Director: Lenny Abrahamson
Starring: Jack Reynor, Roisin Murphy and Sam Keely
Distributor: Element Pictures
Considering how often we see the headline “Tragedy in Dublin City Center” in the newspapers nowadays, it’s a small wonder how a film such as What Richard Did is only surfacing now. Lenny Abrahamson, who previously directed Adam and Paul and Garage, delivers what may be his most provocative feature yet by examining the life of a young man torn apart by confusion and guilt.
Opening with a group of teenagers heading to their local Tesco to pick up beer and chicken rolls, it is immediately apparent how well Abrahamson understands Irish adolescence. We see the lads joking around, mocking the way people talk, and generally slagging each other, but all in a very good-humored way. He is careful never to cross into Eden Lake territory, making sure that we don’t confuse street-smart teens with petty criminals. They may be drinking cans of cheap booze in a field, but this is a common enough occurrence in contemporary Ireland. Odds are, you will recognize some of your old school friends, or even yourself, in some of the characters depicted onscreen.
The fact that Abrahamason grounds the film so close to reality makes the unfolding events all the more intense. We focus on the character of Richard, who is depicted with both raw emotion and subtlety by Jack Reynor. At first, he is in danger of glorifying his image as the alpha male of the group, making Richard just a little too pure, too easy-going, and a little too good. As the film progresses, however, we discover that he has a far more complex personality than we initially gave him credit for. He forces the audience to constantly second guess themselves, never allowing himself to fall into either a black or white caricature. He tries to be a good person, but he is only human. He has urges, fantasies, and fits of anger and passion. And, like so many of us, he is not above giving into these emotive outbursts.
We see only the barest glimpses of this early on in the film, only a suggestion of aggression in his persona. He breaks up a small confrontation early on, but this is actually quite calm and reserved. He forms a relationship with the character of Lara, who is portrayed very capably by Roisin Murphy. Theirs is an awkwardly charming romance that resonates with authenticity. The language they use is a major factor in this, but it is also relevant that the director doesn’t shy away from the casual everyday banter between the two of them. It is only in some later scenes, in which Richard finds himself idly dismissed by one of Lara’s friends, that we see a storm cloud beginning to form, a glint of anger in his eyes that sets an ominous tone. How well the film transitions from a light-hearted romance into chilling drama is a testament to the masterful editing and direction of the film crew.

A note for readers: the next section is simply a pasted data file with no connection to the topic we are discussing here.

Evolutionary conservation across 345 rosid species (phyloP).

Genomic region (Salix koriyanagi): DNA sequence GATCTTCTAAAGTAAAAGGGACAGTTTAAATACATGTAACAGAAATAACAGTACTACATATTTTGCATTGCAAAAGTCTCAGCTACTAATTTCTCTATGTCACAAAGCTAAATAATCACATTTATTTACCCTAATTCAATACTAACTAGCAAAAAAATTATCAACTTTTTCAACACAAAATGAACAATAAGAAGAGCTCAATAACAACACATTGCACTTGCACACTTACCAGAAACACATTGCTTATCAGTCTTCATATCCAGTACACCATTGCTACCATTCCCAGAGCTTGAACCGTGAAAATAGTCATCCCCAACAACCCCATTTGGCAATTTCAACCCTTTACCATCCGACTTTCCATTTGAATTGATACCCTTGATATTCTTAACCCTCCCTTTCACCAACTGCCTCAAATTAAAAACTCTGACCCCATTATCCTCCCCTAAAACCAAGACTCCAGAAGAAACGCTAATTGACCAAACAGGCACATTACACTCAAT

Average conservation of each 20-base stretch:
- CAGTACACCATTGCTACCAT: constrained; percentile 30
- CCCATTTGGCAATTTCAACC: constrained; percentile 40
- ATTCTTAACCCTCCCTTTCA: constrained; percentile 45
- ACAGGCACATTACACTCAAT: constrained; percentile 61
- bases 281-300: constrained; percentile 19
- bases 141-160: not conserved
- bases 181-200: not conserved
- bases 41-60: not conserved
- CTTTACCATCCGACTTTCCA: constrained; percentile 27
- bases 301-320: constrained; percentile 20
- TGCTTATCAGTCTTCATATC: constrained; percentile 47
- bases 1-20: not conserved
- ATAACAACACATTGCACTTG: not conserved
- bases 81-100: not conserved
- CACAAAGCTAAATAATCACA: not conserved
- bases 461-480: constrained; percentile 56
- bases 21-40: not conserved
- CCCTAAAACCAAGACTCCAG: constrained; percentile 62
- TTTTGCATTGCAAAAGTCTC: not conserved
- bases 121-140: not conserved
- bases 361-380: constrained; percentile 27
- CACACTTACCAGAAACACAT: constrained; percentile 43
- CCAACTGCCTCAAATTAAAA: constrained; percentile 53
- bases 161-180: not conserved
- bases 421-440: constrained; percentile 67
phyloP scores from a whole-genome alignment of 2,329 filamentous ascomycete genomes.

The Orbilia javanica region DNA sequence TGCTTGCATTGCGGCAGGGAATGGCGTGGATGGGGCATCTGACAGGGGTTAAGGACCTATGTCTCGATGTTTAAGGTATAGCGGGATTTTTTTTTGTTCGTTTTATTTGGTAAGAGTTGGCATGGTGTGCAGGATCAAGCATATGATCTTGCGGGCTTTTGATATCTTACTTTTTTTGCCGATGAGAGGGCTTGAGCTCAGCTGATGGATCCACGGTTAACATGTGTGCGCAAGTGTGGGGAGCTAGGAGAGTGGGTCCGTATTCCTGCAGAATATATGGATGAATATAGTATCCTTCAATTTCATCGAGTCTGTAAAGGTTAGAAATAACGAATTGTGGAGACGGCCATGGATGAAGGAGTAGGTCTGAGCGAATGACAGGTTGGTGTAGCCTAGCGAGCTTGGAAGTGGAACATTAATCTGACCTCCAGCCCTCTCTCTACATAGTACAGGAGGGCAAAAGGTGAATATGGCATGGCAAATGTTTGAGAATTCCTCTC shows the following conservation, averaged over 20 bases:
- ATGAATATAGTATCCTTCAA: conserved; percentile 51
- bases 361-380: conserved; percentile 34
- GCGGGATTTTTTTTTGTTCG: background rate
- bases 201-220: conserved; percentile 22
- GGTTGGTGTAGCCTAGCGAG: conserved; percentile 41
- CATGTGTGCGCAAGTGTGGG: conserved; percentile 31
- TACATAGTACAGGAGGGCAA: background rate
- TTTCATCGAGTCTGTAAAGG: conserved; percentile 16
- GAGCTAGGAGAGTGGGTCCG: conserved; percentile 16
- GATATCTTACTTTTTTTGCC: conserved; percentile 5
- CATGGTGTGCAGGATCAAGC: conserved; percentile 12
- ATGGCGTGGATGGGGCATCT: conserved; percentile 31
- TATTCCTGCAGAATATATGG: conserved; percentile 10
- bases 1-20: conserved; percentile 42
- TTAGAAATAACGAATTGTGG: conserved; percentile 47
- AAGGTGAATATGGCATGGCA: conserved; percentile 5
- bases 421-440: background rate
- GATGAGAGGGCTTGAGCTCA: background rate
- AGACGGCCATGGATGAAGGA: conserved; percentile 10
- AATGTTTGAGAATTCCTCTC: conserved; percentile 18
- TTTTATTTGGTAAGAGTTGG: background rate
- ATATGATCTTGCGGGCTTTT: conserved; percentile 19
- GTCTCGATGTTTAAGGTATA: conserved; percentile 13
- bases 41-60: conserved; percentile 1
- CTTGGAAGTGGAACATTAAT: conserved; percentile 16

Another danger that the film neatly sidesteps is how chaotic the narrative might have become, after we discover What Richard Did. Less capable directors may have found themselves unsure what to focus on, what characters and emotions to highlight and how to ultimately resolve this story. Yet, with truly admiral skill, Abrahamson leads us through Richards’ emotional journey without ever getting distracted by potential sub-plots or being tempted into a conventional Hollywood conclusion. It is a story that benefits enormously from its simplicity. It allows its characters to breathe, and to experience a wide range of complicated and powerful emotions. This is something that simply would not be possible in a more convoluted narrative.
Ultimately, What Richard Did is an awe-inspiring combination of elements that is greater than the sum of its parts. Taken either as a critique of contemporary Irish youth, or adolescence in general, the subject matter will strike a very powerful chord in the hearts of teens and parents alike. It is so well grounded in reality, that we cannot help to emphasize with the characters onscreen. The director allows this very distinctive atmosphere to flow through his film, which is made possible through particularly intelligent writing, brisk pacing and some of the most impressive performances to come out of Ireland in quite some time.
If you are looking for a film to leave a lasting impression, this is it.